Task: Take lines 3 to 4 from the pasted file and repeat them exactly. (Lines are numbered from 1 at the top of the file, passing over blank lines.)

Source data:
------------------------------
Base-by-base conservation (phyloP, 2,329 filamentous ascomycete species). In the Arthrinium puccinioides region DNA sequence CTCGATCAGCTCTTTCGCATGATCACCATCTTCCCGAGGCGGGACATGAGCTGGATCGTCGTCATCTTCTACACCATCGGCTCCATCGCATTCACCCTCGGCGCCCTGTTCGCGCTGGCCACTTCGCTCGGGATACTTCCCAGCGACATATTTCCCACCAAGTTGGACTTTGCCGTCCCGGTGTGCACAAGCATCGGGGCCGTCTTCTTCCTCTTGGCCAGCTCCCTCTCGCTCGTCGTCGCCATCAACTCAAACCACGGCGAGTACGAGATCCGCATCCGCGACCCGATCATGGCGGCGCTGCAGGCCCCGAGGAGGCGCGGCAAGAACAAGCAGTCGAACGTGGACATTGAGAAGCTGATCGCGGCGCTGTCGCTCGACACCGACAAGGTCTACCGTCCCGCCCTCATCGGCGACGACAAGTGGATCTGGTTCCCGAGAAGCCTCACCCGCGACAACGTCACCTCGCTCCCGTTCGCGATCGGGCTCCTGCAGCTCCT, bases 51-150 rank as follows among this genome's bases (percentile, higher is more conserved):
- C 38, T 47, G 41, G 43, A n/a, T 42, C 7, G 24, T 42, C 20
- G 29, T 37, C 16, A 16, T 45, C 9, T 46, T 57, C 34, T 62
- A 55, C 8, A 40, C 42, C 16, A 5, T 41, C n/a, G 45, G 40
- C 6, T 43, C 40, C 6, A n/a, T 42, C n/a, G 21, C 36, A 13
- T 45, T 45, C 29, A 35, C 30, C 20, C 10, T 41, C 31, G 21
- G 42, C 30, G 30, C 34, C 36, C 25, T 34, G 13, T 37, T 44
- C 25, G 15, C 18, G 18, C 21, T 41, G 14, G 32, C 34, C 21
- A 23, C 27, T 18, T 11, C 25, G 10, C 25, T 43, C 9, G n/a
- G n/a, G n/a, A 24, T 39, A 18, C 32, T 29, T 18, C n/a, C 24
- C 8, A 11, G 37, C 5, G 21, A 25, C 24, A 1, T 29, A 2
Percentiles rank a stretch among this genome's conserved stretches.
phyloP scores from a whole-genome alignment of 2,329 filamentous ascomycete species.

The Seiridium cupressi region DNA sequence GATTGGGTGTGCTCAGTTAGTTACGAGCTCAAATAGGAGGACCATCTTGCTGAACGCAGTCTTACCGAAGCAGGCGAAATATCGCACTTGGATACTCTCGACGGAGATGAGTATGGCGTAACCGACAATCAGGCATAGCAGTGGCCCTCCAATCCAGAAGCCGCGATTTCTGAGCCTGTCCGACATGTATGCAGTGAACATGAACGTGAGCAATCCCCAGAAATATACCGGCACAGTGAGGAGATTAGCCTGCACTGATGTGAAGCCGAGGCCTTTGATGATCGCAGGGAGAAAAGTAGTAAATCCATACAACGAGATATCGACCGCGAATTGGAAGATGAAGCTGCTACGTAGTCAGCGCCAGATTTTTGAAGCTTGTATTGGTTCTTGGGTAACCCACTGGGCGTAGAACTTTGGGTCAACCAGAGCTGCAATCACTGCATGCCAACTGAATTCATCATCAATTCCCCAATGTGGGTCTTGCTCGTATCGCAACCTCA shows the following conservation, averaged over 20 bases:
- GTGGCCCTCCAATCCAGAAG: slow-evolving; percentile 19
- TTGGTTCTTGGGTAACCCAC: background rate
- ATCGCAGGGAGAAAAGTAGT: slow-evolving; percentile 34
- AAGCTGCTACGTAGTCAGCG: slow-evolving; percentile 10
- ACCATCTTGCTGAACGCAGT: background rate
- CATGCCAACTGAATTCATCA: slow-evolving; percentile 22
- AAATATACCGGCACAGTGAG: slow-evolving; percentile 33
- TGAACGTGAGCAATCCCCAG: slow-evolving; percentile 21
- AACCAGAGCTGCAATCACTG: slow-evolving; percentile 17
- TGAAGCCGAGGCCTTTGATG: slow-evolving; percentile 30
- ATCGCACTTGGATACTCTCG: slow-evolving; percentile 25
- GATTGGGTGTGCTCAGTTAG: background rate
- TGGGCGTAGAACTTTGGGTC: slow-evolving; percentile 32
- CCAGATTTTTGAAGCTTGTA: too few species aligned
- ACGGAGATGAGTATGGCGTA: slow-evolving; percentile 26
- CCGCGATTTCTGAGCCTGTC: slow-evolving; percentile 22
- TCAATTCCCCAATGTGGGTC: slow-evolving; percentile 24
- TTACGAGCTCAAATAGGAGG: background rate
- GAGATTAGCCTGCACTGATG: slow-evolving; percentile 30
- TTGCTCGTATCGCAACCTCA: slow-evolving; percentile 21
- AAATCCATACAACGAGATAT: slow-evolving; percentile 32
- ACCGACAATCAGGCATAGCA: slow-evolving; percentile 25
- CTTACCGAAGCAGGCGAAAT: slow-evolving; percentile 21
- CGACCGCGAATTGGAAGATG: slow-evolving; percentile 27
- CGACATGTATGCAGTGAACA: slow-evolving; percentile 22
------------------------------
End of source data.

- G 29, T 37, C 16, A 16, T 45, C 9, T 46, T 57, C 34, T 62
- A 55, C 8, A 40, C 42, C 16, A 5, T 41, C n/a, G 45, G 40